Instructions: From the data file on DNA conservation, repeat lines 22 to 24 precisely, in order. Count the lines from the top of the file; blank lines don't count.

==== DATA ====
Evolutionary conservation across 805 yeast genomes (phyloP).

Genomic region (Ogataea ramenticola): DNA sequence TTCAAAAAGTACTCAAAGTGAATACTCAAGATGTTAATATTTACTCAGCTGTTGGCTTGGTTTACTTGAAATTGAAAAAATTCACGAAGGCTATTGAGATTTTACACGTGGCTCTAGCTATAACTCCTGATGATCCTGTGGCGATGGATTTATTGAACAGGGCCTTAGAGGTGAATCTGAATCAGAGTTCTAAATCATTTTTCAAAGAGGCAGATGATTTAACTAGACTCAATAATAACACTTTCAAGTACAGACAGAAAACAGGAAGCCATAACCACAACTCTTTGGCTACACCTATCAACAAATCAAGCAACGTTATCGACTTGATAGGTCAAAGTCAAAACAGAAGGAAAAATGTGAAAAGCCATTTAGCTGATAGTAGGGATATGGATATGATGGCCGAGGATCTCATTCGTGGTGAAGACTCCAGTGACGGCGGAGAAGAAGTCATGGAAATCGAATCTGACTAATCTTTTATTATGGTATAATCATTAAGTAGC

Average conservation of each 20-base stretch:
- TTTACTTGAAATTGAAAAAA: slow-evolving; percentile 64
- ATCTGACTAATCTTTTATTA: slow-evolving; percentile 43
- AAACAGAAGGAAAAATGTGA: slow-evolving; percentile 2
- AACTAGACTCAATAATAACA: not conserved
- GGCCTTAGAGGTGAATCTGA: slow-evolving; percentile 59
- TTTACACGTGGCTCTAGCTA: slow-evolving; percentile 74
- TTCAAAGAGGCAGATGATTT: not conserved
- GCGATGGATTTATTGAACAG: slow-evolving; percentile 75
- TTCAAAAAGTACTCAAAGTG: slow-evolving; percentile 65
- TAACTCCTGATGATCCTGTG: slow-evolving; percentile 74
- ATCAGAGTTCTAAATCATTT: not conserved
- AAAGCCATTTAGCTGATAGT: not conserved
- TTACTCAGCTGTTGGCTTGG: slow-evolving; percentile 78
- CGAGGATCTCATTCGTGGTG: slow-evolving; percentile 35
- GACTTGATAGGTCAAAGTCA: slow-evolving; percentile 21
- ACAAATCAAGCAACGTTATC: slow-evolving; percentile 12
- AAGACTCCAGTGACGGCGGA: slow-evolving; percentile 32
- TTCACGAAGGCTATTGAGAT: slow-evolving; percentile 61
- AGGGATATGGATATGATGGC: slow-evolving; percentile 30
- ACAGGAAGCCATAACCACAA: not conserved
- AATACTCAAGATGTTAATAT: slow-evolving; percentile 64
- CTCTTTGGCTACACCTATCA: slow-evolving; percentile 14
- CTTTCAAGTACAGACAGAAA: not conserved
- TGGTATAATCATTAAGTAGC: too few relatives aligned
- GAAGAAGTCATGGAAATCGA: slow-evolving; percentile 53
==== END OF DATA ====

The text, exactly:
- AGGGATATGGATATGATGGC: slow-evolving; percentile 30
- ACAGGAAGCCATAACCACAA: not conserved
- AATACTCAAGATGTTAATAT: slow-evolving; percentile 64